News

Admissibility of Second Infringement Action Based on the Same Patent, but Different Infringing Act

by Dr Stefanie Parchmann and Damla Simsek

The German Federal Court of Justice (BGH), on 3 November 2020, handed down its decision X ZR 85/19. Therein, it ruled that the admissibility of a second patent infringement suit is not automatically precluded by the lis pendens of a first infringement suit or by the legal force of a judgment based on the infringement of the same patent issued in a previous infringement dispute between the parties. Rather, the decisive question is whether the infringing act the defendant is accused of is the same (which would render the second action inadmissible) or different (which would render the second action admissible in spite of being based on the same patent).

The patent in question (EP 1 373 672) relates to a sash for a window or a door, the sash comprising a profile frame, a rebate with a delimiting web and an adhesive layer.

An earlier legal dispute between the parties had resulted in a judgment handed down by the appellate court on 16 February 2017 which banned the defendant from offering profile frames for use in sashes in Germany without an eye-catching guideline that the profile frames may not be used in a way that the adhesive layer reaches the delimiting web.

In the renewed, second action which has now been brought before the BGH, the plaintiff claimed that the defendant was contributory infringing the patent by offering window profile frames suitable to be used in the claimed window sashes. The question arose whether such second action might be inadmissible because the decision in the first legal dispute was already legally binding.

The BGH ruled that, first, Section 145 of the German Patent Law (PatG), which codifies the “concentration maxim”, did not preclude the second action. The reason being that said second action did not attack the same or similar infringing act based on a different patent, but rather a similar infringing act based on the same patent. Second, the court ruled that, for the same reason, the “ne bis in idem” rule did not render the second action inadmissible.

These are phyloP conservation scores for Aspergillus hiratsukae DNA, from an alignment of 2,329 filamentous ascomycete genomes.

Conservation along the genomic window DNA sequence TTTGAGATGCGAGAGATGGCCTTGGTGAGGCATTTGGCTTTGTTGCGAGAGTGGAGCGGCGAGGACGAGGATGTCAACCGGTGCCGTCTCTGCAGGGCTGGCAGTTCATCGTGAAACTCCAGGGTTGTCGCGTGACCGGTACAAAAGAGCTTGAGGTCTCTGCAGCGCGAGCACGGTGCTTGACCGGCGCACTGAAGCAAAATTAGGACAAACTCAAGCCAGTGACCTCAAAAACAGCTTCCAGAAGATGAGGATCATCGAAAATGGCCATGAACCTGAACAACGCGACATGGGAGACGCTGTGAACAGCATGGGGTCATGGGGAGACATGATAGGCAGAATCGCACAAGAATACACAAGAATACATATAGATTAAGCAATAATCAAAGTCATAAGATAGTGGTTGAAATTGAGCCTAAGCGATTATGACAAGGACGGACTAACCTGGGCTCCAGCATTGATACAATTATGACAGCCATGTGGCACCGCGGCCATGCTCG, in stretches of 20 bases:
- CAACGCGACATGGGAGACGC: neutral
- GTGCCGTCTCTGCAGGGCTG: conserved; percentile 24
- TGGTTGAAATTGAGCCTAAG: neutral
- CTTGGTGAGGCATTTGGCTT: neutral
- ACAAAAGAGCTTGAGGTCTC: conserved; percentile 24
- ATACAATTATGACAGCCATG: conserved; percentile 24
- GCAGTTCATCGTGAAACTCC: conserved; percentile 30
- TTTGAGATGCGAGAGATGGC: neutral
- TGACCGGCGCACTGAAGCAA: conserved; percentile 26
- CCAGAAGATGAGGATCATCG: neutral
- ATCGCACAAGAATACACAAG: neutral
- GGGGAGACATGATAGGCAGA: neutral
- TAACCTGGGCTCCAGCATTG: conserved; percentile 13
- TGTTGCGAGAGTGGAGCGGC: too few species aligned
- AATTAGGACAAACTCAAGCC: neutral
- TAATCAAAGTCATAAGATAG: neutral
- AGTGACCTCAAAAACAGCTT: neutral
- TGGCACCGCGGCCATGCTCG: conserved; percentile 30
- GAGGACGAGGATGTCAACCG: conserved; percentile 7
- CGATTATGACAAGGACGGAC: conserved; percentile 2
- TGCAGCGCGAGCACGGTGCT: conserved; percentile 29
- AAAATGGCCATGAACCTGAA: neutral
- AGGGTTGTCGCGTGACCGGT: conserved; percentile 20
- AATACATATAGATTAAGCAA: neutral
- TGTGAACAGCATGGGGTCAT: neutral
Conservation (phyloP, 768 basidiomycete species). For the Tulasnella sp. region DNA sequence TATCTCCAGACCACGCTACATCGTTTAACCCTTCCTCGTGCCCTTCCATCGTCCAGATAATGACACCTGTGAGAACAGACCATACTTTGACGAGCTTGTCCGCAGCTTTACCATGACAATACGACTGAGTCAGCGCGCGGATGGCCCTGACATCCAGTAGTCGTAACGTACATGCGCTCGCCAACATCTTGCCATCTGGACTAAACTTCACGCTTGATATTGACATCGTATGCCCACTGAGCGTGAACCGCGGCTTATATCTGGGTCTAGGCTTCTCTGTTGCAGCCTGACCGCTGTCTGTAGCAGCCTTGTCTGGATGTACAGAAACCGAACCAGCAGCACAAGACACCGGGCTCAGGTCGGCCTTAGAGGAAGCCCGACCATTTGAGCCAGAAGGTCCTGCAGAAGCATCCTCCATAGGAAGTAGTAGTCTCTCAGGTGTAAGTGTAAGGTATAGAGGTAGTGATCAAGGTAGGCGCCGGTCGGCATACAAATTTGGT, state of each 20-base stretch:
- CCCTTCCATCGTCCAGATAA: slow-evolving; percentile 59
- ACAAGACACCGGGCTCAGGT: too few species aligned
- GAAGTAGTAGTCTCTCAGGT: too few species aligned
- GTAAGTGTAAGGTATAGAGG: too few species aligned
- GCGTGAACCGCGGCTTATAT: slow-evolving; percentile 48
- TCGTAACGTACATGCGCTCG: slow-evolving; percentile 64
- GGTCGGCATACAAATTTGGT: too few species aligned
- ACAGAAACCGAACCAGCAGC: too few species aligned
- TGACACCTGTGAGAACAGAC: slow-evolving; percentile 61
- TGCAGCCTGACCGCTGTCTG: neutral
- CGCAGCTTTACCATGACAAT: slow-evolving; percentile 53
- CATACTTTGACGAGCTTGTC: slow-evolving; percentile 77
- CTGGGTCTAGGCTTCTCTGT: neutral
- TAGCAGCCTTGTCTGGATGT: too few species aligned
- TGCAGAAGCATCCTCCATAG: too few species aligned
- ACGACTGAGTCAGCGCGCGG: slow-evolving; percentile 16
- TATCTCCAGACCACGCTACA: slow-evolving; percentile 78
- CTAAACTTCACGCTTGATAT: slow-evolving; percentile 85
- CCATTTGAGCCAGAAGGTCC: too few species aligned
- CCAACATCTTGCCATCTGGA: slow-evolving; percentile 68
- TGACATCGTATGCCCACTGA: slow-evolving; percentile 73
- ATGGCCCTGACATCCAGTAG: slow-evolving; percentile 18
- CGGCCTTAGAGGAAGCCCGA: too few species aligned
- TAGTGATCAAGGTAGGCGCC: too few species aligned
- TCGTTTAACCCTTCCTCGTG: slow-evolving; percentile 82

Thus, the action was found admissible in spite of being based on the same patent and being between the same parties. It was, however, dismissed on merits as no contributory infringement was found by the court.

It is of interest here that, in spite of finding the action admissible, the BGH decided to issue a Headnote wherein it points out that the admissibility of a second patent infringement suit “may be precluded” by the lis pendens of a first infringement suit based on the same patent or the legal force of a judgment based on the infringement of the same patent issued in a previous infringement dispute between the parties (confirming X ZR 111/09).


Our blog contributions shall provide an overview with regard to legal topics, legislation and case law and are supposed to provide some general information rather than constituting any specific advice. Please do not hesitate to contact Maiwald and in particular the authors of the particular contributions if have any questions on the addressed topics or on other legal issues.

Newsletter